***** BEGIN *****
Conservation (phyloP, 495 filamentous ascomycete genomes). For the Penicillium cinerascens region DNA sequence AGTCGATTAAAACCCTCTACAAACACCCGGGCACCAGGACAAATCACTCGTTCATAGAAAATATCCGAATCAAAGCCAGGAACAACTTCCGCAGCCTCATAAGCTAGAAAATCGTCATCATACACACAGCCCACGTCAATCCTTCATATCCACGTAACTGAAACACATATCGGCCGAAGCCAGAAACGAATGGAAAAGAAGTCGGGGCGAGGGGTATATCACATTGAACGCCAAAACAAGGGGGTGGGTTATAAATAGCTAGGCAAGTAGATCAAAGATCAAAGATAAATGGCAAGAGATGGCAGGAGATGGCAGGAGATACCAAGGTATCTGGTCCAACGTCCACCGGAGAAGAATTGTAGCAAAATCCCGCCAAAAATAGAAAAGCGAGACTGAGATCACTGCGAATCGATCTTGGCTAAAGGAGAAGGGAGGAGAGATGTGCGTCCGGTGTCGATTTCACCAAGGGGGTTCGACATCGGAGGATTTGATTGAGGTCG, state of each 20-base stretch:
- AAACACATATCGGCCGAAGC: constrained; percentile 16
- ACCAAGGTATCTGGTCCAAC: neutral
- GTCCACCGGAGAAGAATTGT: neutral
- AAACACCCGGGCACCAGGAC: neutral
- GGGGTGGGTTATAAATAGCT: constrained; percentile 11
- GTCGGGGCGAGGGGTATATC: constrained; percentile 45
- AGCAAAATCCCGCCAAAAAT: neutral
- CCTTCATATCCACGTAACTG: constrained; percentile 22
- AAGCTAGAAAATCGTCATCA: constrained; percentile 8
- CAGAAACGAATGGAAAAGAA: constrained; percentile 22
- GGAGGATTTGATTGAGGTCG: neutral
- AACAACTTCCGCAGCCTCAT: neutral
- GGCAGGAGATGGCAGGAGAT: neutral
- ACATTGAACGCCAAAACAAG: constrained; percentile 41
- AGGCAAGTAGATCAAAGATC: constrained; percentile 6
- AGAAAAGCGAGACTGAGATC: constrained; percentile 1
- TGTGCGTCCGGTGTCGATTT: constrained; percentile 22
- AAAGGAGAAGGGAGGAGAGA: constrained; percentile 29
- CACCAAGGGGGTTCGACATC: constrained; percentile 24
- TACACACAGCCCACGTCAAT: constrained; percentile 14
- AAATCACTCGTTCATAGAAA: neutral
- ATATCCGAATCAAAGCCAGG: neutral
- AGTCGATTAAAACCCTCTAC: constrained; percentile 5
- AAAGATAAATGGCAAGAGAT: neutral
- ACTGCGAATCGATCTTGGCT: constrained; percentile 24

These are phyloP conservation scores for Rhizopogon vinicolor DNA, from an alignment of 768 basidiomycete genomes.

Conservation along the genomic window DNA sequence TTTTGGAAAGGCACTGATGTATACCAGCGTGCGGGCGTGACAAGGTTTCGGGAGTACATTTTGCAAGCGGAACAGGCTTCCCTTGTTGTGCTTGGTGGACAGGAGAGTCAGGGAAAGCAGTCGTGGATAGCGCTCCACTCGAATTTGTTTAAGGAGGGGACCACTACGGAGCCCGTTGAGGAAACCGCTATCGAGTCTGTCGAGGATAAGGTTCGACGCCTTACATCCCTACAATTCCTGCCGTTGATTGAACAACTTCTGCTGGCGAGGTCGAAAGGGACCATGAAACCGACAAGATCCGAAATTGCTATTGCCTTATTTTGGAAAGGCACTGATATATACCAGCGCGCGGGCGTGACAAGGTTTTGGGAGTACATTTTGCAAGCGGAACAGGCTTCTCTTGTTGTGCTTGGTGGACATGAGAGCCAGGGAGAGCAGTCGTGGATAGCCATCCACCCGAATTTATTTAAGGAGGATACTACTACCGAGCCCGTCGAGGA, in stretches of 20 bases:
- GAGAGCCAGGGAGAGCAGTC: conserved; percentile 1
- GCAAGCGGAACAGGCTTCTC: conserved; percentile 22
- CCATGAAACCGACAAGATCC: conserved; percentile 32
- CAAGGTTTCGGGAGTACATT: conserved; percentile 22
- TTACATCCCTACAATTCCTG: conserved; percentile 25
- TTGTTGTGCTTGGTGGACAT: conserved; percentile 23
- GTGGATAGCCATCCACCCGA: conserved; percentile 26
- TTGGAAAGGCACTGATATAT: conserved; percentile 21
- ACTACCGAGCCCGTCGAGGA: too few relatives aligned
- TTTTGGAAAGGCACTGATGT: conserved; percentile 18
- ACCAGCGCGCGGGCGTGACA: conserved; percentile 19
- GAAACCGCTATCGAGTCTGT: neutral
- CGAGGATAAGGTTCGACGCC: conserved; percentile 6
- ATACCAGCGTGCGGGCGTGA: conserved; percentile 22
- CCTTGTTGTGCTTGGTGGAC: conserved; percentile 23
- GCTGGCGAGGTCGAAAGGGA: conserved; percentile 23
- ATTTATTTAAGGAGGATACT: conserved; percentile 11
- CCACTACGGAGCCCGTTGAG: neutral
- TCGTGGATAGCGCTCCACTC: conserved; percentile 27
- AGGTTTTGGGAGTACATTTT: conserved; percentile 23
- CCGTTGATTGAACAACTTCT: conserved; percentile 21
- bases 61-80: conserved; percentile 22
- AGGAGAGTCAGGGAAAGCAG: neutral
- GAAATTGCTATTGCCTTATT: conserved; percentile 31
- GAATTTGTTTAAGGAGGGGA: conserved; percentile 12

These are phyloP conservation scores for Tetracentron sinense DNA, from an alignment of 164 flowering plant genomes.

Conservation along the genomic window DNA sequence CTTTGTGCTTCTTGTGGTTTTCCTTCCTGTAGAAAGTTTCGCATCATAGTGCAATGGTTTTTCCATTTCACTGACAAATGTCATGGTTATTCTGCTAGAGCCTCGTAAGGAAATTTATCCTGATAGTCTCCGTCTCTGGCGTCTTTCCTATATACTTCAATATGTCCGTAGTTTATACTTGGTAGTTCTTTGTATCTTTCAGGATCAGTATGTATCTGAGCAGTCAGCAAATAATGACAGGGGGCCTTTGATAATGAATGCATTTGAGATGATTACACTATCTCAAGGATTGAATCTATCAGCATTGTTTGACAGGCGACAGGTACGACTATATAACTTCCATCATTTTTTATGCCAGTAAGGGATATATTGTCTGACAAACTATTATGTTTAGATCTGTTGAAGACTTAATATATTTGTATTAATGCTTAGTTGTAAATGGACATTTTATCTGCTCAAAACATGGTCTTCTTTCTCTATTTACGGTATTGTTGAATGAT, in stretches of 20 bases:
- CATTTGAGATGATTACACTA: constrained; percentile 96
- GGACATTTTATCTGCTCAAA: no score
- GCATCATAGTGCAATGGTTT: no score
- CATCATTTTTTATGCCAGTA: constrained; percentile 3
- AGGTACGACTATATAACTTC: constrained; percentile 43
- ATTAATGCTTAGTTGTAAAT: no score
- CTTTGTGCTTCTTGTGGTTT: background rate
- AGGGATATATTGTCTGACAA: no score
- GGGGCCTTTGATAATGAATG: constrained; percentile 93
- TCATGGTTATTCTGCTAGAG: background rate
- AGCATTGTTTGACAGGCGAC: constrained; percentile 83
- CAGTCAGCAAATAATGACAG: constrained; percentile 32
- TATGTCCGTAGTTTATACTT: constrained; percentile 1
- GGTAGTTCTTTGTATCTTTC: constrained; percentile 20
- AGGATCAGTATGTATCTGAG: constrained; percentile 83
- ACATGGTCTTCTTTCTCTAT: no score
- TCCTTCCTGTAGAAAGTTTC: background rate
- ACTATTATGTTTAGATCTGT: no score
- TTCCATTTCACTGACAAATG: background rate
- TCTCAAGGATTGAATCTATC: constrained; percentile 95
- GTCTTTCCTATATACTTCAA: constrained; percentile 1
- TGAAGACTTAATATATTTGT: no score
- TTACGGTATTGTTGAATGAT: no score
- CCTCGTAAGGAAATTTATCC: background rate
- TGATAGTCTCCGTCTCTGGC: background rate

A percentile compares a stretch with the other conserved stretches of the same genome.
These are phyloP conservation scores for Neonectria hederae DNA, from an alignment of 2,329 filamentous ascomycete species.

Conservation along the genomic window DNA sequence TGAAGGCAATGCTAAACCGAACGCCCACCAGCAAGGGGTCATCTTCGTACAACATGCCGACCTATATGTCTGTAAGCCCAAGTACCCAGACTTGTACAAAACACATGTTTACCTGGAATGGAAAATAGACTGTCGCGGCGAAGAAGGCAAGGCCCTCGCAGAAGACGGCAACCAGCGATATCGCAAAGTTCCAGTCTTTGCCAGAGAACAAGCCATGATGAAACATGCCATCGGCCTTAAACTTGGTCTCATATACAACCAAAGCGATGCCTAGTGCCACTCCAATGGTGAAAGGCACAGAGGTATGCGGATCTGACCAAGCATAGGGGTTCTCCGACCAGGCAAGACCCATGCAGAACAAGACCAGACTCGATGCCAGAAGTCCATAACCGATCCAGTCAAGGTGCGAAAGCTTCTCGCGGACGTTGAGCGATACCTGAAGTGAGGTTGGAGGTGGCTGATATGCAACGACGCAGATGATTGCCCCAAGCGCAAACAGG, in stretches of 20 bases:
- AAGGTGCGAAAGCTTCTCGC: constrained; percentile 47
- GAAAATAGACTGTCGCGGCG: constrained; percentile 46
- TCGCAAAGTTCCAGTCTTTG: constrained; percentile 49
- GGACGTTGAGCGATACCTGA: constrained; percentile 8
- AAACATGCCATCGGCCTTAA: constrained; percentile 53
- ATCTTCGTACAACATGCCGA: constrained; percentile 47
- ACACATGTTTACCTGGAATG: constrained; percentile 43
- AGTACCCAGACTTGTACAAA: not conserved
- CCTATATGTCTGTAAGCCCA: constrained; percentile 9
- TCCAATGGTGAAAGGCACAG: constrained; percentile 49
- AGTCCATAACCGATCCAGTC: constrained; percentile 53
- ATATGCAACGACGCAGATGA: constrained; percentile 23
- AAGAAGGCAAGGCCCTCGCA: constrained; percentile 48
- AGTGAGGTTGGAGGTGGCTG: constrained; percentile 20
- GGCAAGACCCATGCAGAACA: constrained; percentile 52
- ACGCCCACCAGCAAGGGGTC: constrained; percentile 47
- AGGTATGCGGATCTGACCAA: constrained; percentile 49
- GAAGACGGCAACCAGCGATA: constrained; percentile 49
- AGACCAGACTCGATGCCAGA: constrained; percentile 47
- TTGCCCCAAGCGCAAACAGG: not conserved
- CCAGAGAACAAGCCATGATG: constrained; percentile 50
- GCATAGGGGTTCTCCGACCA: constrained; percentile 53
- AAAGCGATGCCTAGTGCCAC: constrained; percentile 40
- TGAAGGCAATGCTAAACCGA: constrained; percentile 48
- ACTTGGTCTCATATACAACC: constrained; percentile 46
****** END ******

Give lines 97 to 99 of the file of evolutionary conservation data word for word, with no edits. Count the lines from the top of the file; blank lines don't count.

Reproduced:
- AGTGAGGTTGGAGGTGGCTG: constrained; percentile 20
- GGCAAGACCCATGCAGAACA: constrained; percentile 52
- ACGCCCACCAGCAAGGGGTC: constrained; percentile 47